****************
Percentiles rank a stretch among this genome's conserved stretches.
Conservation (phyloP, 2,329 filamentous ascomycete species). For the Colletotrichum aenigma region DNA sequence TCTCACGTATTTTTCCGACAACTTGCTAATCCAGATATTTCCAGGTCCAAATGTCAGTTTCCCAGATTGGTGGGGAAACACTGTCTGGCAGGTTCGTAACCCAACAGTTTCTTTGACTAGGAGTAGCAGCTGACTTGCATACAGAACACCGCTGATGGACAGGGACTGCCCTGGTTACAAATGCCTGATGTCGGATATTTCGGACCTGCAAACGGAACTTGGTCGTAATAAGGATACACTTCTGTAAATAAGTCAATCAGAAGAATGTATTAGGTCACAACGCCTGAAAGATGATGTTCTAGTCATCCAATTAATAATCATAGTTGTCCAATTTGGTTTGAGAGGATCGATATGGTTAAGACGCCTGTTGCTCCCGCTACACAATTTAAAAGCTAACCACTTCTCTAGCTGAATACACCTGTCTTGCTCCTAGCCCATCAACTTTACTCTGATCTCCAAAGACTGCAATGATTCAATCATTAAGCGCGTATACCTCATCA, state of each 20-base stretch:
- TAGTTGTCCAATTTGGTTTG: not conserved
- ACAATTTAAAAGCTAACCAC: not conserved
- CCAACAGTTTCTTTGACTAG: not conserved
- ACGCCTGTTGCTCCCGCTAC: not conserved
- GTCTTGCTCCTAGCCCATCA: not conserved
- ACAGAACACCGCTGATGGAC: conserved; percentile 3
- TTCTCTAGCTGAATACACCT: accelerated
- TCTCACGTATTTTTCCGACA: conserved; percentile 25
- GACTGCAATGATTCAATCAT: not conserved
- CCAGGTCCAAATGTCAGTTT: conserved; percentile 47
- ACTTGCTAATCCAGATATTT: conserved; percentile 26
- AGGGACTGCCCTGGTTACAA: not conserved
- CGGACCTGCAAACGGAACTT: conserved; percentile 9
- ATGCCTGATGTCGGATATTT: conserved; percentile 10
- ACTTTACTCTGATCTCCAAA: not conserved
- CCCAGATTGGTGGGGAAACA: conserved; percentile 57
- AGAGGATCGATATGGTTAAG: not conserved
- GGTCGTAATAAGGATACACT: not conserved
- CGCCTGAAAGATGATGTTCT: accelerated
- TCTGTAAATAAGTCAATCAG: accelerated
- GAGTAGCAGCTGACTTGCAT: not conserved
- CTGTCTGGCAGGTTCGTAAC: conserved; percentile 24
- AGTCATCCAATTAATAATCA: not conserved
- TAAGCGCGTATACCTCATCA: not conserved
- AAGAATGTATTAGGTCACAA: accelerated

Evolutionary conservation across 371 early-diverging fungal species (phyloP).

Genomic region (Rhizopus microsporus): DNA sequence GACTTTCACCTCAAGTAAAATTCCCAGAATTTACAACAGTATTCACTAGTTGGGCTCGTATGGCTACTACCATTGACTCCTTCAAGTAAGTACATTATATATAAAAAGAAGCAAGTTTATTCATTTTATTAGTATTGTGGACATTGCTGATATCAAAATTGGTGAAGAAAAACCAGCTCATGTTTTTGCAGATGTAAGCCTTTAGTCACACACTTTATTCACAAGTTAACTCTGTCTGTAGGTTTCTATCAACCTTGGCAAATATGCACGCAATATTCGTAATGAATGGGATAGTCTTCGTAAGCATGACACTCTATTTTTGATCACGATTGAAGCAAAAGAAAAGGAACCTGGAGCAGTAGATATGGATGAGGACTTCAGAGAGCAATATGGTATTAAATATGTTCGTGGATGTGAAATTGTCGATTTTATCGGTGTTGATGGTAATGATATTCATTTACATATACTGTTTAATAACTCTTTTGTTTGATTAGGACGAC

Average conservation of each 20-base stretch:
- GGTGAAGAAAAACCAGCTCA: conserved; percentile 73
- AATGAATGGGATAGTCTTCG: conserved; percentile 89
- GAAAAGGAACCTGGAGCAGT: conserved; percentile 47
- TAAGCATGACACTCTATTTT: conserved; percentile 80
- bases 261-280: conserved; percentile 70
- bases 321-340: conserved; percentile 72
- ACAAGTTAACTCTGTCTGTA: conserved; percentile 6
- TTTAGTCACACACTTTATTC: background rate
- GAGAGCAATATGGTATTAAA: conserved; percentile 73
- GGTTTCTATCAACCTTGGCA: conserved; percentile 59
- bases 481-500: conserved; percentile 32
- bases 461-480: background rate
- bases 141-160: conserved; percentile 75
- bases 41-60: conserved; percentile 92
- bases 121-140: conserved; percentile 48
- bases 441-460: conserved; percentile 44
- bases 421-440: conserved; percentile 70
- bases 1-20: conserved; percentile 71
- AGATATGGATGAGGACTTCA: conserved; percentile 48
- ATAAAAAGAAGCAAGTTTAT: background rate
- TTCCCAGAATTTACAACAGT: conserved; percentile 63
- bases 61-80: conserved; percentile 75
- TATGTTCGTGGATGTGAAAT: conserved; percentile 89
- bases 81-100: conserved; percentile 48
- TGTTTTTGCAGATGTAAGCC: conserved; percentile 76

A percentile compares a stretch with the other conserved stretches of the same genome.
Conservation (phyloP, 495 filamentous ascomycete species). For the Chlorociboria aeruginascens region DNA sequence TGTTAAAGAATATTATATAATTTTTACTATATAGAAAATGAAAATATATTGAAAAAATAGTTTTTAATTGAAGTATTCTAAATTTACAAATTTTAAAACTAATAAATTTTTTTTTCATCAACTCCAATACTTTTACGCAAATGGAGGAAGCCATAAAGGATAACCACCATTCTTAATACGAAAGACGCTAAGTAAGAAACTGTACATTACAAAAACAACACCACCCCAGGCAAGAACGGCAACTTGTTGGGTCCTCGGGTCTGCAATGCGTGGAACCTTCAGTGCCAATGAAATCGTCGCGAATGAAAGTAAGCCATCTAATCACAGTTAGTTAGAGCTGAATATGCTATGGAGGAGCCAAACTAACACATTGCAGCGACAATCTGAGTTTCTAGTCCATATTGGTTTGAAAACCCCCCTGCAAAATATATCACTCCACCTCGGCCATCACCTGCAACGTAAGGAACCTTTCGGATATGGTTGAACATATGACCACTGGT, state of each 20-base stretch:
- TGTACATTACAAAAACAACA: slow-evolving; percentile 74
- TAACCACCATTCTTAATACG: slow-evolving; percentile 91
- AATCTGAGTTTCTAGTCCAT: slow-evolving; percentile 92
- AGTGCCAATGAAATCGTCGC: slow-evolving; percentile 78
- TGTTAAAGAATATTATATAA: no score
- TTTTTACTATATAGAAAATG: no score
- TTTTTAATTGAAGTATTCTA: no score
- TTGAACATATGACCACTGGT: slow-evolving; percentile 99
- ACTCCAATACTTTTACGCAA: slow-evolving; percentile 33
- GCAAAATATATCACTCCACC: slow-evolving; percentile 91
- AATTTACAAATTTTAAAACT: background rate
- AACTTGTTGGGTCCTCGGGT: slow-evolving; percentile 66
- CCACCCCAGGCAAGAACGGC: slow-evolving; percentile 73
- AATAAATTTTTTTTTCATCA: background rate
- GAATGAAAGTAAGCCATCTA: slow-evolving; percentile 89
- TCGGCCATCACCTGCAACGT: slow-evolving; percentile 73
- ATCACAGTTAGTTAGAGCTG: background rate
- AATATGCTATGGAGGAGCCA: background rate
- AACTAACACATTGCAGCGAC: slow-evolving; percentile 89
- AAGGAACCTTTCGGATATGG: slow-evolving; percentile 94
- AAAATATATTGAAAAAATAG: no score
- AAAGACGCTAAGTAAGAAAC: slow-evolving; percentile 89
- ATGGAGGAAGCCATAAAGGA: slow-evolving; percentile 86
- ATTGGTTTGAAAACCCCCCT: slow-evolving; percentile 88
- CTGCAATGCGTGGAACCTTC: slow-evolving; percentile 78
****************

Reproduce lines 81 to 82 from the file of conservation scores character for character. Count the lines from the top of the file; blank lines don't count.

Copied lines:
- ATTGGTTTGAAAACCCCCCT: slow-evolving; percentile 88
- CTGCAATGCGTGGAACCTTC: slow-evolving; percentile 78